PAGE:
JD and Dr. Cox both have girlfriends named Julie, though not at the same time.
Seinfeld: Jerry attempts to find a conversation starter for when he meets Jerry Lewis. George says he doesn't need a conversation starter because they have the same name. He claims to have used having the same name to start a conversation with George Peppard. note Never mind that George Peppard had been dead for years by this episode.
Skins: Averted in several instances. In addition to Jim Stonem (Tony and Effy's father),the second generation had both James Cook and James Fitch, twins Katie and Emily's younger brother. Of course, one of the writers is Jamie Brittain, although there is no obvious Author Avatar. Also, in the first series, Cassie's fellow patient at the therapeutic treatment centre ("Water Bottle Girl") is sometimes credited as Katie. The sixth series had two Al's-Alo and Alex (they're even referred to as Al 1 and Al 2 occasionally in Skins Lock-in). Alex shares his name with a hanger-on "conceptual artist" who appears in Cook's series 4 episode. The show has featured Franky's two dads, Geoff and Jeff. There have been Elizabeth Jenkins (Sid's mum), Pandora's Aunt Elizabeth, and Elizabeth "Effy" Stonem. "Beth", the Manic Pixie Dream Girl in Tony's series 2 episode may be another if she is an actual person, although many fans see her as Tony's subconscious manifestation of Effy. All the men in Sid's extended family, with the exception of Sid and his father, Mark, have names which are variations of "Alexander". She may be a Shelley, but one of the chav girls who beat Sid up in his series 1 episode is called "Shell", as is Michelle. Thomas Tomoni shares a name with the tutor Tom. Averted by Skins: Fire, where a different character named Freddie goes by without comment.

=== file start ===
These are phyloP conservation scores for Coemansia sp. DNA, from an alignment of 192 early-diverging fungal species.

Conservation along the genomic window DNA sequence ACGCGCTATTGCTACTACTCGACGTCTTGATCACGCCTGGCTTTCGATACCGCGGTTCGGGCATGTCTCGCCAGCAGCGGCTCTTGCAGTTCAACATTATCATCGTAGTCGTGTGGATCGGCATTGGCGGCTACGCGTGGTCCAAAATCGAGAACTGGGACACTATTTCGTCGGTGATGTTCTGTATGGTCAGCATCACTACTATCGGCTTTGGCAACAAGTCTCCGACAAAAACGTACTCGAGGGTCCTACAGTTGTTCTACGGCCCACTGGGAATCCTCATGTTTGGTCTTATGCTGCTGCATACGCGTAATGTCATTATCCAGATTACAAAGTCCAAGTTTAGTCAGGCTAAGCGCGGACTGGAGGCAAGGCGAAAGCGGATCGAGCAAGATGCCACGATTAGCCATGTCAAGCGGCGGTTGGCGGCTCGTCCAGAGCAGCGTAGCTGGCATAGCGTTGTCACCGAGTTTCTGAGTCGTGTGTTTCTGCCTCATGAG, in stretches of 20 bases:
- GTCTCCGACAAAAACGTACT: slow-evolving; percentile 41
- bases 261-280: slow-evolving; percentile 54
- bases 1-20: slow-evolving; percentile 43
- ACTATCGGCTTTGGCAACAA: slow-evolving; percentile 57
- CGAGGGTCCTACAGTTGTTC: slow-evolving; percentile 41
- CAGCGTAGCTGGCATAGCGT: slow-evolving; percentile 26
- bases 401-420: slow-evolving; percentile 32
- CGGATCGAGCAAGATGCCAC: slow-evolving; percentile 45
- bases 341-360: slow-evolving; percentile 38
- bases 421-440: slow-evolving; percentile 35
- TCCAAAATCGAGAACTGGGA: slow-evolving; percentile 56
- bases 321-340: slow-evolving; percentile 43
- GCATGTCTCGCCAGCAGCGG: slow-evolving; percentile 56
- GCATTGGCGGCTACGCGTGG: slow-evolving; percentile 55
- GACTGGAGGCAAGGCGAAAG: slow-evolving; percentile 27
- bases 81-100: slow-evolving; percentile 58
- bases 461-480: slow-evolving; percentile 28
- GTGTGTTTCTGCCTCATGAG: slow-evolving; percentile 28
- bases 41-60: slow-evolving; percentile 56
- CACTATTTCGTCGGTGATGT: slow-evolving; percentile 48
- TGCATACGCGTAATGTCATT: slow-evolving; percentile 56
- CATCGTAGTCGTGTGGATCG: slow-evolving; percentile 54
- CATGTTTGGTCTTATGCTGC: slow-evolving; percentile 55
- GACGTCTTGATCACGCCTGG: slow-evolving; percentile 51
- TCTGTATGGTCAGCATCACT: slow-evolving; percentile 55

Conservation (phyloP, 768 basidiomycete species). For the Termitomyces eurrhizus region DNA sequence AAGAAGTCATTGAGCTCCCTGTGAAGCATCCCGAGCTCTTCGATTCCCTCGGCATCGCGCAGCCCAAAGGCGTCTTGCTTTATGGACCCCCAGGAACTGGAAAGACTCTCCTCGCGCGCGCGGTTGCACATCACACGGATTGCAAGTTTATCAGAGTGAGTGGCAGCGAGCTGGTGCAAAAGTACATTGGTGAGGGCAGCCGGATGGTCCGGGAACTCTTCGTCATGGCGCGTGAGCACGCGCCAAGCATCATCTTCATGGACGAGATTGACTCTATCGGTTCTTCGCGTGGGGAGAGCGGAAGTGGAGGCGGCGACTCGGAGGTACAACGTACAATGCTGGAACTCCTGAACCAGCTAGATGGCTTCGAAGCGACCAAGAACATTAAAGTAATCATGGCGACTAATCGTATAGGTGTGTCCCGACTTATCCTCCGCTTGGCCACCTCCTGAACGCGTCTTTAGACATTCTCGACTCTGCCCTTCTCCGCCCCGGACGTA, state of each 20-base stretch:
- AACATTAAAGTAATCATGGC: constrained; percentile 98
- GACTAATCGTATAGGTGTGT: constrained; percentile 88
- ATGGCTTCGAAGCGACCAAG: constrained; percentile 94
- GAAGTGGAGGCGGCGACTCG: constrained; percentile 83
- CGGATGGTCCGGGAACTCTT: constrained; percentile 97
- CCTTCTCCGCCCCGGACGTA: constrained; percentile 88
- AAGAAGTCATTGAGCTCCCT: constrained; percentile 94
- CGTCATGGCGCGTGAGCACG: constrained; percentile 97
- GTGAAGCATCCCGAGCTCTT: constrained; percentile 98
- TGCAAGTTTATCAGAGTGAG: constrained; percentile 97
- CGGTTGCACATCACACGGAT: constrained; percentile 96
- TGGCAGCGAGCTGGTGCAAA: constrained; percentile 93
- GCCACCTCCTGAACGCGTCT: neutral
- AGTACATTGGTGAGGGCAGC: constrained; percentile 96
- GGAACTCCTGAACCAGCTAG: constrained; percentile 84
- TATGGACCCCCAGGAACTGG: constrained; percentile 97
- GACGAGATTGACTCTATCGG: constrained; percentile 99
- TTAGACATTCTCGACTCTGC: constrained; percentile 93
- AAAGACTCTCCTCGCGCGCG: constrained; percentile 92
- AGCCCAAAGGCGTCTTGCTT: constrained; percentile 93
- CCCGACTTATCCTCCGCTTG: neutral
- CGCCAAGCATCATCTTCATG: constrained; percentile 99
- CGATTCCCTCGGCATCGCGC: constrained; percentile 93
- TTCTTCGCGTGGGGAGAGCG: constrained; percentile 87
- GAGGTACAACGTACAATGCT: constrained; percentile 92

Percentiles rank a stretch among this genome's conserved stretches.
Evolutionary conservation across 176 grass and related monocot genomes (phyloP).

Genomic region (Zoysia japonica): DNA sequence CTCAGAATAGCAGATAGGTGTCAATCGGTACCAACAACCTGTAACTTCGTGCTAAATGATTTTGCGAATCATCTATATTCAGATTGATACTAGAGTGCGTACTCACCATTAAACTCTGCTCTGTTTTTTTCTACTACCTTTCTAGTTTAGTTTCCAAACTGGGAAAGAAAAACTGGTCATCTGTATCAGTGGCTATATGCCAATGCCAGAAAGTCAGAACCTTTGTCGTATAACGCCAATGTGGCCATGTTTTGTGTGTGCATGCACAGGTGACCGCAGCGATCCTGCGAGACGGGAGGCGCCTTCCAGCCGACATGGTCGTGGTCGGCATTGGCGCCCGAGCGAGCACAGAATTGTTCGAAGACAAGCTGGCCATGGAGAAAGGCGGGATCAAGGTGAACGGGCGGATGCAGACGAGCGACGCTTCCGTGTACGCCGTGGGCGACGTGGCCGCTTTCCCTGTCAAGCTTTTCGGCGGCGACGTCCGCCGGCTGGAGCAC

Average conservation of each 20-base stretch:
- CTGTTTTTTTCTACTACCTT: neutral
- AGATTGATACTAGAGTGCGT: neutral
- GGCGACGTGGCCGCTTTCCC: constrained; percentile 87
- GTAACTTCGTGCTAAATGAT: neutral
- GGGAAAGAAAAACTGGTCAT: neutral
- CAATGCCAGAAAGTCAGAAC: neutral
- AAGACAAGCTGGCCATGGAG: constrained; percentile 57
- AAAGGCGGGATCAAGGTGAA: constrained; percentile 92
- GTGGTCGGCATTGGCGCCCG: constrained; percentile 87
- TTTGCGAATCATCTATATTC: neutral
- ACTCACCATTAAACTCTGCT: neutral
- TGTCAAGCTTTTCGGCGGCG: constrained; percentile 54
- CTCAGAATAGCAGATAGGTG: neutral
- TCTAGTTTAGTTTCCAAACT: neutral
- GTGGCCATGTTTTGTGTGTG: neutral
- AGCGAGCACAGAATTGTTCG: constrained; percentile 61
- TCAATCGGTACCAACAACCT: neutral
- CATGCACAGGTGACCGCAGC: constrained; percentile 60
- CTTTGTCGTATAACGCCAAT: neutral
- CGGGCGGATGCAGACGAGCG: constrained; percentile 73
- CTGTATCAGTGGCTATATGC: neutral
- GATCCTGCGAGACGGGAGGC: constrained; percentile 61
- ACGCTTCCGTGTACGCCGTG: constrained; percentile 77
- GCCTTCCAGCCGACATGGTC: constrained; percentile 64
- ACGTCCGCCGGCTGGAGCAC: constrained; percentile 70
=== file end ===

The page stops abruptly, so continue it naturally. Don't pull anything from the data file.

Soap: The final season featured the revolutionary El Puerco, whose group of guerrilla fighters is almost completely wiped out, leaving only Juan, Juan, and Juan. After the requisite name confusion jokes, they started to become known as Juan One, Juan Two, and Juan Three, though this was hardly necessary as Juan Two and Juan Three disappeared without an explanation shortly afterwards.
Sometimes there's a good (familiar) reason two characters would share a first name (like being cousins who were both named after the same older relative, or something like that). Often they would have nicknames, though there were two characters with the nickname "Pussy" (I think one was never actually seen though, or only in the first season or something, before he got whacked, but it's been a while). However, sharing first names and using odd nicknames, when it comes to The Mafia, is definitely Truth in Television.
One was 'Big Pussy', the other was 'Little Pussy'.
This was lampshaded in the first episode, when there was a discussion about killing "Little Pussy" and somebody thought they were talking about "Big Pussy".
Well at the very least there was Anthony (Tony) and Anthony Junior (AJ), not to mention Jackie Aprile and Jackie Jr.
Mobsters love this convention. Within the same show we also have Bobby Junior, Vito Junior, Carmine Junior, Patrick Parisi Junior, 'Little Ricky' Aprile, and, of course, Corrado Soprano Junior. Paulie's protege "Little Paulie" also deserves mention.